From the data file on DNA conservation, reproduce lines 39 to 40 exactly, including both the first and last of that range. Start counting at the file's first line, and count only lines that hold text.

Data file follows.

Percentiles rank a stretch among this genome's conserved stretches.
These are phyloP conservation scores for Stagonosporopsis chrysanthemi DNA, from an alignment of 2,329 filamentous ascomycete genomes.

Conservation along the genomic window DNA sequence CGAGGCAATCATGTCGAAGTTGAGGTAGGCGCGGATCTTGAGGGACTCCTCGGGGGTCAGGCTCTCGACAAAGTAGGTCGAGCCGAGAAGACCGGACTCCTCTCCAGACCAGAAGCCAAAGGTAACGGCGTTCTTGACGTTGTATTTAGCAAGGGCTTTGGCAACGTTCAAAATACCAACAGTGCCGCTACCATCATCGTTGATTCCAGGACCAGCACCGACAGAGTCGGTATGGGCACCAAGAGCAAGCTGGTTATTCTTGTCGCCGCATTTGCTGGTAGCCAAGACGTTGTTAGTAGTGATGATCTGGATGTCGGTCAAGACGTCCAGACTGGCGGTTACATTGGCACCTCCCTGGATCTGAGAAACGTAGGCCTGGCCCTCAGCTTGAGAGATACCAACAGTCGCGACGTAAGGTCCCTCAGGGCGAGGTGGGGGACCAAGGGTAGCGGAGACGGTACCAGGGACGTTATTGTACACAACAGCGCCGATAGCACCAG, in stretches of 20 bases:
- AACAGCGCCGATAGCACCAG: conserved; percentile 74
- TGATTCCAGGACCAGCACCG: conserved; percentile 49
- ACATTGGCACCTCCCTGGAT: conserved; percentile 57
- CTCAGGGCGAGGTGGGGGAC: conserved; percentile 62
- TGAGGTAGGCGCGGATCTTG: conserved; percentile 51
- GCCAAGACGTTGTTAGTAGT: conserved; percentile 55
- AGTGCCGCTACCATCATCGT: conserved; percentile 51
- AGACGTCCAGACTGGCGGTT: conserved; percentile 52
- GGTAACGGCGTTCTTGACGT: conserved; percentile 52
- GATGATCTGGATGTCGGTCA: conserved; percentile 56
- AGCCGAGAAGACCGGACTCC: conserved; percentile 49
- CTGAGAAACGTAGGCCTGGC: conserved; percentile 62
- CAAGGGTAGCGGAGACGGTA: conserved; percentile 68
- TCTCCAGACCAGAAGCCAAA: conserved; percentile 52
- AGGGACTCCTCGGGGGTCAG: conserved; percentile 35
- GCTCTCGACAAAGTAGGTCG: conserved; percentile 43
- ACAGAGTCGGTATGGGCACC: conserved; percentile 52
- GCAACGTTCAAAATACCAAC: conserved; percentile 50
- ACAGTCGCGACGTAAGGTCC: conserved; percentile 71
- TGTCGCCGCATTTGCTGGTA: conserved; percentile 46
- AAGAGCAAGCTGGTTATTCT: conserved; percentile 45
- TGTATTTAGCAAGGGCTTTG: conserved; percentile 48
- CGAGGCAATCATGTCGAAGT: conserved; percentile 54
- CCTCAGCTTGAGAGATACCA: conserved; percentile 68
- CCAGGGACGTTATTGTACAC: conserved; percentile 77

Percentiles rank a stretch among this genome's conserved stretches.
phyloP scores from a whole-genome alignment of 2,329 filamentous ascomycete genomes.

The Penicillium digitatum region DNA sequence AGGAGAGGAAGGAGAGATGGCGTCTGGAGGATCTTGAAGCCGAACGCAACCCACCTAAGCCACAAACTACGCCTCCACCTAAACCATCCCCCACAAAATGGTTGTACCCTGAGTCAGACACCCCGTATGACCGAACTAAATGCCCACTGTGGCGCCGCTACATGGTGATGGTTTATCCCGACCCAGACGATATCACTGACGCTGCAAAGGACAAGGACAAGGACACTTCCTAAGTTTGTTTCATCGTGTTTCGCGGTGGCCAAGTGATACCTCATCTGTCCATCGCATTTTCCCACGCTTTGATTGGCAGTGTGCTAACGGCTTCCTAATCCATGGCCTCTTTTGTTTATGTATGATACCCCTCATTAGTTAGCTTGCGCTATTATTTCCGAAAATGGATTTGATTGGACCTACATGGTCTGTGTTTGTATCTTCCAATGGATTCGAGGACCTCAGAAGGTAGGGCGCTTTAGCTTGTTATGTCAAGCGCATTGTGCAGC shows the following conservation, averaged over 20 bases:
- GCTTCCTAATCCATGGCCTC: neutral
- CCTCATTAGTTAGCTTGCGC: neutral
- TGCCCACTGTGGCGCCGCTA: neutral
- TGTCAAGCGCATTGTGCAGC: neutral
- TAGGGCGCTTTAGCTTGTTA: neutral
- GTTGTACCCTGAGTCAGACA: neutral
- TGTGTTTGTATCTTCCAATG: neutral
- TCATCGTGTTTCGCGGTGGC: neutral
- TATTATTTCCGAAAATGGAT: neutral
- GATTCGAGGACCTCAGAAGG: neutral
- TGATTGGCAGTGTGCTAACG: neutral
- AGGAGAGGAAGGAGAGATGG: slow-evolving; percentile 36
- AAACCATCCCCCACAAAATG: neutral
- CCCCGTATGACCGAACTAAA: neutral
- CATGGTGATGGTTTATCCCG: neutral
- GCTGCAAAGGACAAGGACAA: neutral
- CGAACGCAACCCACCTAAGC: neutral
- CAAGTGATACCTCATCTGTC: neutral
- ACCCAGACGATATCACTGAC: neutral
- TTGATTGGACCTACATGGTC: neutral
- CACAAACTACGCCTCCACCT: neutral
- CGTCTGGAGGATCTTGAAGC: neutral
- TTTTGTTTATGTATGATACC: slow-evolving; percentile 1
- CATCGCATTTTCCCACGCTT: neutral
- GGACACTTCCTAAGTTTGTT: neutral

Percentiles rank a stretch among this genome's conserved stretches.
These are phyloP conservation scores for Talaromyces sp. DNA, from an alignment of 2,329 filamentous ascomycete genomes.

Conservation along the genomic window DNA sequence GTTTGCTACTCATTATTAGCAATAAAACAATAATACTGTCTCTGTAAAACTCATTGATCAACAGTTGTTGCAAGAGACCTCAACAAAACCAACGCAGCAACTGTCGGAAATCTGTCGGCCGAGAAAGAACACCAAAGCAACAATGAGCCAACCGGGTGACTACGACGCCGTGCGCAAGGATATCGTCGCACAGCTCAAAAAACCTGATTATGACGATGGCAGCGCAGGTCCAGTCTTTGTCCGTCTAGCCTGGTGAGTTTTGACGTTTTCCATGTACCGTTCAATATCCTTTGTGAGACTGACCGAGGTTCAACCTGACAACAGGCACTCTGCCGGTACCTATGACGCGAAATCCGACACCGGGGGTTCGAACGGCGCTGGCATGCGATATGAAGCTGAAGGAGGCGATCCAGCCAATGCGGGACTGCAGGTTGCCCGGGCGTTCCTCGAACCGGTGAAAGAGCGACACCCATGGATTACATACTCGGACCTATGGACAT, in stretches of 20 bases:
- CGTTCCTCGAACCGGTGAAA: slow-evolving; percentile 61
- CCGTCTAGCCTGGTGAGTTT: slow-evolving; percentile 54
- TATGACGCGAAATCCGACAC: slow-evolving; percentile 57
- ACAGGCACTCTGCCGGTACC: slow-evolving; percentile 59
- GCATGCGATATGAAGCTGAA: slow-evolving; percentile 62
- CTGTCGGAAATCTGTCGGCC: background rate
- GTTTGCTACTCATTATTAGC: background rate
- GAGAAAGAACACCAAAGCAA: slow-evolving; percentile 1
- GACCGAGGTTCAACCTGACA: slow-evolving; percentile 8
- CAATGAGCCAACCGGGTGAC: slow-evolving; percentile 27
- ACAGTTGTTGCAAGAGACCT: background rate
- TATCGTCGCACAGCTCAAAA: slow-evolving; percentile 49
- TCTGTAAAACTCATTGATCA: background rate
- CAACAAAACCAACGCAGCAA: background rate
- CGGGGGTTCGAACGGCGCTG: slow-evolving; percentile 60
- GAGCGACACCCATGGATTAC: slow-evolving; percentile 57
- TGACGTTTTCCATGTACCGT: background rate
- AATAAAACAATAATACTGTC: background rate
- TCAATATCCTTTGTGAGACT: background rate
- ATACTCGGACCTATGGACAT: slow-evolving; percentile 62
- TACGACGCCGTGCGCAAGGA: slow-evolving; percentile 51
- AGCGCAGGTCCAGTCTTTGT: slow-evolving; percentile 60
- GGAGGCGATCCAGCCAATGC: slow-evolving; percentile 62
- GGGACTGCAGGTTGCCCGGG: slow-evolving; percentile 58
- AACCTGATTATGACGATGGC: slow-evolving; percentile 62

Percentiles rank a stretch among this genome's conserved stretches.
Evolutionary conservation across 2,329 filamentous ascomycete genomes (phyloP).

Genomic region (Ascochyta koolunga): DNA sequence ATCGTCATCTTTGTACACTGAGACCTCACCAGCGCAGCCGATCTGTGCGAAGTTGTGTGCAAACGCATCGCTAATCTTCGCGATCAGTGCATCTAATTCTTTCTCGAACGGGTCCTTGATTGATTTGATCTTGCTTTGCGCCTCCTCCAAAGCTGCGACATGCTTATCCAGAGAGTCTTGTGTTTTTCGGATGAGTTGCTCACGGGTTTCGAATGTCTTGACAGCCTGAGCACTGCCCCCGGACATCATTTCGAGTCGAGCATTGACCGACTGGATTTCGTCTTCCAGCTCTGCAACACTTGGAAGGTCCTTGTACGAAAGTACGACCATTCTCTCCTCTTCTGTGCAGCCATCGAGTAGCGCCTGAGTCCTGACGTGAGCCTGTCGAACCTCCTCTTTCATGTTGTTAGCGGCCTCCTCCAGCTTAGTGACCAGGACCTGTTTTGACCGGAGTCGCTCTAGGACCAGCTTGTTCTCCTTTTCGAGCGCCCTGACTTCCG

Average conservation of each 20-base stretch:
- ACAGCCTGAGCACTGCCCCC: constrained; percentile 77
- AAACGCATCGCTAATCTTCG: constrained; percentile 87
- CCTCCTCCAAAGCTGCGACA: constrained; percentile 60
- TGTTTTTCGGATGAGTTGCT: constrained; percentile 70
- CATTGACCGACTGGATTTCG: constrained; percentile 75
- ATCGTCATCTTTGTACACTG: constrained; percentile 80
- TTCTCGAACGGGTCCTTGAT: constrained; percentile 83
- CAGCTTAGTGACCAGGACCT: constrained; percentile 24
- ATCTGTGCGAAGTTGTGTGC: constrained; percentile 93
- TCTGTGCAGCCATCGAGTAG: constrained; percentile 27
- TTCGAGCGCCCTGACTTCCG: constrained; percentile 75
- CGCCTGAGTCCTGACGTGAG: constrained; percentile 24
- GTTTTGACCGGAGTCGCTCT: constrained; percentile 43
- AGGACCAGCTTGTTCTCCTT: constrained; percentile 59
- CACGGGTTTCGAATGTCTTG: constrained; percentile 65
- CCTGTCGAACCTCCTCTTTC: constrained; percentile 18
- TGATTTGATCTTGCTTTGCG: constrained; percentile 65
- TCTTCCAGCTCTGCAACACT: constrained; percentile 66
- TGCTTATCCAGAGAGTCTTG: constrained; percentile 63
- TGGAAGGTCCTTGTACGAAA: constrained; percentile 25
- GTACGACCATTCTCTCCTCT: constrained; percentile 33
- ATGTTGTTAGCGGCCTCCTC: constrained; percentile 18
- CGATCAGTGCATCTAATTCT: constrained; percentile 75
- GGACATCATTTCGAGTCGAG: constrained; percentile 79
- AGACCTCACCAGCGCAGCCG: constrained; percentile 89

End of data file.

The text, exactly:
- TCATCGTGTTTCGCGGTGGC: neutral
- TATTATTTCCGAAAATGGAT: neutral